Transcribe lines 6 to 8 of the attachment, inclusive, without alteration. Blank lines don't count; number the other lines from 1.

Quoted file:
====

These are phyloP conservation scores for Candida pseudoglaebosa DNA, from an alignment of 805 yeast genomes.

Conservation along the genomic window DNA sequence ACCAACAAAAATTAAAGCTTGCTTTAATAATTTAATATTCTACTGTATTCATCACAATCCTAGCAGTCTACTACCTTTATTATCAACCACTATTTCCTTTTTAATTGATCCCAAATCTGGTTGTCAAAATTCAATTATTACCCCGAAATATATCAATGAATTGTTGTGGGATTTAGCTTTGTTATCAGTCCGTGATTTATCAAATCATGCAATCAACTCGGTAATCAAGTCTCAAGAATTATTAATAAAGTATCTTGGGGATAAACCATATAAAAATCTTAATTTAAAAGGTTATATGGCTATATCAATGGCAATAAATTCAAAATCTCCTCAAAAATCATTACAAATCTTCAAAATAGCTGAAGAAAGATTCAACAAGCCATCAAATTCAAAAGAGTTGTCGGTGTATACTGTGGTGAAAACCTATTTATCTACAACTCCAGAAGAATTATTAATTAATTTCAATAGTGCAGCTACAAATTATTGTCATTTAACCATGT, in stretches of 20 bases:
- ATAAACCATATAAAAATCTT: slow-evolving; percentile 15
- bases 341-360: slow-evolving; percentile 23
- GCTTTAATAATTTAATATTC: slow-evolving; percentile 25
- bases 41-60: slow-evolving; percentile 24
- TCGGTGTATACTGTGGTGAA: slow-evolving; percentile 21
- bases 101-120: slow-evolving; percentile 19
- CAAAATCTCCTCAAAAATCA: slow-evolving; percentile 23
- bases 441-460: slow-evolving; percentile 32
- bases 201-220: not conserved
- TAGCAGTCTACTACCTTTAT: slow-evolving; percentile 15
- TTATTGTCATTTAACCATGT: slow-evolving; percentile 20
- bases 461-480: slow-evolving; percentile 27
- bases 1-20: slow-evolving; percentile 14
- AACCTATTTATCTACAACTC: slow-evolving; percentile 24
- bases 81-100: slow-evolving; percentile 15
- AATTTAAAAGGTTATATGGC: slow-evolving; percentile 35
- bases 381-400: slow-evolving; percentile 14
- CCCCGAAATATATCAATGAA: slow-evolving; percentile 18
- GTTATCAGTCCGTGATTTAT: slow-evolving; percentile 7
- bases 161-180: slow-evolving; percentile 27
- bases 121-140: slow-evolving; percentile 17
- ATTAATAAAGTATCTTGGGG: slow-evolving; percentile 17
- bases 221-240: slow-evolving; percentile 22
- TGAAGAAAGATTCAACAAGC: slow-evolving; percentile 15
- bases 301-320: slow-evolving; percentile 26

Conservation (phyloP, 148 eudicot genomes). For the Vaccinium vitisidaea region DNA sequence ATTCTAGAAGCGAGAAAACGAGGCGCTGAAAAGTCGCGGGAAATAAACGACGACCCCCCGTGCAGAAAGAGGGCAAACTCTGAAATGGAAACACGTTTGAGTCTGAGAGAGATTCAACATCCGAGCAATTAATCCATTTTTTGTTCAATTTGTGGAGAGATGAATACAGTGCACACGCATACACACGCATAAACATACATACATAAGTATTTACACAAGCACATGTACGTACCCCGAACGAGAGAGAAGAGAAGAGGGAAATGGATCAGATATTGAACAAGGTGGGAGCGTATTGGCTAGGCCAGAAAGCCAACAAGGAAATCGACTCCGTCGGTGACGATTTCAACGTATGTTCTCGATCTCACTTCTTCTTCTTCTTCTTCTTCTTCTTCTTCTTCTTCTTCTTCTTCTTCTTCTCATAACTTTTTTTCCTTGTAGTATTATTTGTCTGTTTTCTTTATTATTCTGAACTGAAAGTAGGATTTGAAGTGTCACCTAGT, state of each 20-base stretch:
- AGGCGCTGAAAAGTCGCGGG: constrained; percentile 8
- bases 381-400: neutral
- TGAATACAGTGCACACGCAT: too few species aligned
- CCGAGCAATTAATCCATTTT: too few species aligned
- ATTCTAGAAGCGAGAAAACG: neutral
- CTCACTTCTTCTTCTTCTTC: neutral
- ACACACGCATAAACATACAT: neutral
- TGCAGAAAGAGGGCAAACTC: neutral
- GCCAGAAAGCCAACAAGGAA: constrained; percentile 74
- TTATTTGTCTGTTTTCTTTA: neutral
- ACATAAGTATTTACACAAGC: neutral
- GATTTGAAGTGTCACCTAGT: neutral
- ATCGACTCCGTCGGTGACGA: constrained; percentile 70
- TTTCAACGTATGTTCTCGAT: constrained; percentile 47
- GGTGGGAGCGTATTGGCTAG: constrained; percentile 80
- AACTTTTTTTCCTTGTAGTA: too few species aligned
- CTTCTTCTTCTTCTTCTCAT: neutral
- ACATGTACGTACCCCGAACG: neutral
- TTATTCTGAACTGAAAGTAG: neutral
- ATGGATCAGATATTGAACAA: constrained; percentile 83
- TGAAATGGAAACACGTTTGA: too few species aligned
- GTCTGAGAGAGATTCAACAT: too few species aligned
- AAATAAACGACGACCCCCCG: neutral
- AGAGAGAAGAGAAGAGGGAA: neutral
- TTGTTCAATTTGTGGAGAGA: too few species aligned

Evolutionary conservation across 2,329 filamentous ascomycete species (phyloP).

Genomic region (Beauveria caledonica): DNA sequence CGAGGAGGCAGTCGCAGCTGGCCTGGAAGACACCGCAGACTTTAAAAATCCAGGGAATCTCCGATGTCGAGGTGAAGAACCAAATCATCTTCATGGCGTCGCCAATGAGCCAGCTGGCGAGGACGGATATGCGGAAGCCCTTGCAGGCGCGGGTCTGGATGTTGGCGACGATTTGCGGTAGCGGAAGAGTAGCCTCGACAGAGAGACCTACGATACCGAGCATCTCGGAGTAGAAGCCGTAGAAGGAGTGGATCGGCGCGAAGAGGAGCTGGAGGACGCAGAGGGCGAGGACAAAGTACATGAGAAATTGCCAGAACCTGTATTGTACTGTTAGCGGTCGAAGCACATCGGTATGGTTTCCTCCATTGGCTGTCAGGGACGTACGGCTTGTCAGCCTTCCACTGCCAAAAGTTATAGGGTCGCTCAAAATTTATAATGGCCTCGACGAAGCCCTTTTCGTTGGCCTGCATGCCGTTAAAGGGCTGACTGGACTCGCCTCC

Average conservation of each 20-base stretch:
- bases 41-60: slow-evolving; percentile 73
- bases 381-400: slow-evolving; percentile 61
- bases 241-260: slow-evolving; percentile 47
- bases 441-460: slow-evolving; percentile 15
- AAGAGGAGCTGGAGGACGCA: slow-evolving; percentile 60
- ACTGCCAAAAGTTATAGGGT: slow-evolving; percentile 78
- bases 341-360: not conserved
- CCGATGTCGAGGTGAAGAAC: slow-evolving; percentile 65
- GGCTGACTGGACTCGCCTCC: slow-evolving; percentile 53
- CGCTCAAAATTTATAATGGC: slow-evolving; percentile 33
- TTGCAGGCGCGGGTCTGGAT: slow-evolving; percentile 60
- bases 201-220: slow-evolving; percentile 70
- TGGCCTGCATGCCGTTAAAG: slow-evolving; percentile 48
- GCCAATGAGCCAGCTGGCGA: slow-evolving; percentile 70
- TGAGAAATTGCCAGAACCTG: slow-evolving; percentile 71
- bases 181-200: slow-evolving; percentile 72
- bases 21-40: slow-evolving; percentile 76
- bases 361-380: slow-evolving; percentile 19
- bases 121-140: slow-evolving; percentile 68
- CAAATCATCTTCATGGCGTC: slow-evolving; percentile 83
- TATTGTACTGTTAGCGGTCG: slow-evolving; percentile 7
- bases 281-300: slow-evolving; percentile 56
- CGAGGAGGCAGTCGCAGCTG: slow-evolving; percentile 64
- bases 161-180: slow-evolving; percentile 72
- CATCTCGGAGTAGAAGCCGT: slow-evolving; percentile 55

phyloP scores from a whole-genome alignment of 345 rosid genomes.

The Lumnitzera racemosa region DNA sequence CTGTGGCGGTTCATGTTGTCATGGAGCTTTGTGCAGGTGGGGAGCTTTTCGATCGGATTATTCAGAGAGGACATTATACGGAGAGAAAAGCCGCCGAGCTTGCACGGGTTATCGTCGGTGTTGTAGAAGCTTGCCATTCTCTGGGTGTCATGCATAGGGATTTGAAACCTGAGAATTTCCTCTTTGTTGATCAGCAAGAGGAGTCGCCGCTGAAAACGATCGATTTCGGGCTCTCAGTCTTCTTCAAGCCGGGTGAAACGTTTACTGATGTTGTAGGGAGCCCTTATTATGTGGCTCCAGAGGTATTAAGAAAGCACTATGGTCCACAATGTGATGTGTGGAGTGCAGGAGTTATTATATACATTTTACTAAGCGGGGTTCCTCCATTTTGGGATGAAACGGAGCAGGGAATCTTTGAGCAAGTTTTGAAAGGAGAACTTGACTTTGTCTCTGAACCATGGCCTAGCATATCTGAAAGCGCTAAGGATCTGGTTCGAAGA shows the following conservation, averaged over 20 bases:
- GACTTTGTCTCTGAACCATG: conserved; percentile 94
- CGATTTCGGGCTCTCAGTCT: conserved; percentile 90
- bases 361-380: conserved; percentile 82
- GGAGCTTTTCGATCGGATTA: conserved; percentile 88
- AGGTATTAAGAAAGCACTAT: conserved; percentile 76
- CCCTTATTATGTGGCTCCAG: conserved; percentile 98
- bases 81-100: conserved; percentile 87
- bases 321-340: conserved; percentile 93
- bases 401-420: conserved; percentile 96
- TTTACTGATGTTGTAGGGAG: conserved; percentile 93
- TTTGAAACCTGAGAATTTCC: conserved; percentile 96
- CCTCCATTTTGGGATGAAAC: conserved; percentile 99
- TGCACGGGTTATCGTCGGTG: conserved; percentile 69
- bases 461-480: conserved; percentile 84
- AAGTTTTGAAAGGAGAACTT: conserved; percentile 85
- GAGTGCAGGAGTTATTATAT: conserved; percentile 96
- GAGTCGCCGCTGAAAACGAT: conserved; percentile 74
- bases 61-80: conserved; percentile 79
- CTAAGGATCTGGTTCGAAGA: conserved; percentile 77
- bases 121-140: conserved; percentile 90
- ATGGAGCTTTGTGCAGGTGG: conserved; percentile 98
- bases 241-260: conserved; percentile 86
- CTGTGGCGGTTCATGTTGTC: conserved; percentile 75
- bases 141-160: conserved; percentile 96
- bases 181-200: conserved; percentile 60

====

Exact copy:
- bases 41-60: slow-evolving; percentile 24
- TCGGTGTATACTGTGGTGAA: slow-evolving; percentile 21
- bases 101-120: slow-evolving; percentile 19